Not knowing whether Vanish would make it through the hurricane, we removed what we thought we would need in the weeks following the storm such as some clothing, food, electronics, chargers and valuables. The first week was spent returning things to normal on board and cleaning the marshland mud which covered much of the yacht. During the cleanup I actually found a 1" rock up on the aft top bridge deck which must have blown across the ditch in the 93 mph winds. Quite extraordinary. We figured that the supermarkets would have thrown away much of their food as electricity was turned off for a few days however, at least one store called Publix had invested in a generator and was well stocked the entire time. It was amazing to see how fast the authorities removed fallen trees and limbs and restored power and collected storm debris along the marshland roads. Within two days, restaurants and businesses were back open in our area.
With everything pretty much back to normal we organized for Ring Power, the Caterpillar dealer in Jacksonville, FL to come and replace the titanium aftercooler cores on both of our C-18 engines. It's a very big job taking two mechanics two days and needs to be done every six years. These cores, which cool exhaust gases are pretty exotic and are incredibly heavy. If these cores spring even a minute leak because they have saltwater running through them their entire lives, can and often do destroy engines.
After the job was done, the engines were test run and while Donnie was leaning against the port engine valve cover, he was repeatedly shocked. He and Nick shut down the engines immediately and removed the valve cover. They were shocked to find a valve injector height tool, which was used by a mechanic last year while adjusting the valves, had been inadvertently left under the valve cover and was shorting out one of the injectors. They both commented how lucky we were that this oversight had not caused enormous amounts of damage. The tool was removed, the valve cover put back on and the engine ran normally. Nick also thought he heard a squeal in the alternator and recommended we replace it. Even after 6 years we are still covered by warranty so we naturally had it replaced.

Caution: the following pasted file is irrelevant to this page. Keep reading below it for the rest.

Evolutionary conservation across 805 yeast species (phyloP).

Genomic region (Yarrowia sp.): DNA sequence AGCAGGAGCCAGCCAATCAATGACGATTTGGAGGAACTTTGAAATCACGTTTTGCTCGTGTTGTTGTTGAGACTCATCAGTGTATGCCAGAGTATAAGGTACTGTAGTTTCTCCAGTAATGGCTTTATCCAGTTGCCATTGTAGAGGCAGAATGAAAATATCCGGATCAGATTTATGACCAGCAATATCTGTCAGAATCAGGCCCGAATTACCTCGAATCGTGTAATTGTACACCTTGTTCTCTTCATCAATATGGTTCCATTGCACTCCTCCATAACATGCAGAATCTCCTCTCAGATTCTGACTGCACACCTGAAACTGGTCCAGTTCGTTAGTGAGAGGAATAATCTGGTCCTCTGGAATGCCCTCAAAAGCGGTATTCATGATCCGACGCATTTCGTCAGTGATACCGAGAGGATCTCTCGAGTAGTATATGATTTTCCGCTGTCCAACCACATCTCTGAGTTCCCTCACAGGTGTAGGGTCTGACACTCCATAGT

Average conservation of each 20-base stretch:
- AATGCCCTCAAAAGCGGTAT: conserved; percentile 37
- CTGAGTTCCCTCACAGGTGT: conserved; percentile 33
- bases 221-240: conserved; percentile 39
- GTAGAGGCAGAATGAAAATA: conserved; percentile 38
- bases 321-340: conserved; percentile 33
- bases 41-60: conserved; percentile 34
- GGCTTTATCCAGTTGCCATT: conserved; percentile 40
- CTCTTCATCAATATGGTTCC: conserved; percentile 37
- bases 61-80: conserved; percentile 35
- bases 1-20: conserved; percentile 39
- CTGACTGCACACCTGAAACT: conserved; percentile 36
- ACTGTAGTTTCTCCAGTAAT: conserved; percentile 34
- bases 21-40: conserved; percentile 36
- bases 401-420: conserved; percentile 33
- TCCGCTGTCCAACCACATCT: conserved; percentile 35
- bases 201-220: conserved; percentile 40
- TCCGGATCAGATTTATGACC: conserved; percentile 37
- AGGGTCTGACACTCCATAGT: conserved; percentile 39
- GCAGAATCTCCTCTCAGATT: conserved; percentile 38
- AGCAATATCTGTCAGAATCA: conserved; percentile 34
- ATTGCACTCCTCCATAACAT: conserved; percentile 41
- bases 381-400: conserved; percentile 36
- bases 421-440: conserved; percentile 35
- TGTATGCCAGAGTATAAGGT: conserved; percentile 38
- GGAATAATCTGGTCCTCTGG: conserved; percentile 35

Maynard had observed recently that the port side engine starting batteries had not been holding a charge as well as they should have. This possibly could be a result of a poorly performing alternator but as the batteries are six years old, we decided to replace all four 8DL Lifeline engine starting batteries. Unfortunately these batteries are located in a cabinet under the crew bed below a pair of house batteries. Given that the combined weight of these six batteries are over 1,000 lb and access to get even one of the batteries is difficult and limited, we wondered how in the world we two old-aged sailors were going to get them out. (Yes, it would have been easy to hire a few beefcakes but we wanted to try the do-it-yourself method.)
I noticed that our starboard side crane might just work to lift the batteries out of this difficult space. There is a sliding panel in the bridge deck located directly above the steps leading down to the crew cabin bunk. The cable from the crane was lowered through the bridge deck and down into the crew cabin. We set to work and slowly but surely all engine batteries which needed replacing were brought up on deck one at a time very slowly and carefully. The following day, the new batteries were delivered and knowing the task ahead, we hired a young man for a couple of hours to help Maynard maneuver them all back into place while I manned the crane. We were highly satisfied with our efforts.
Each day we are ticking off our boat jobs, and working out what comes next.
(For more photos, see Gallery named Shocking Donnie)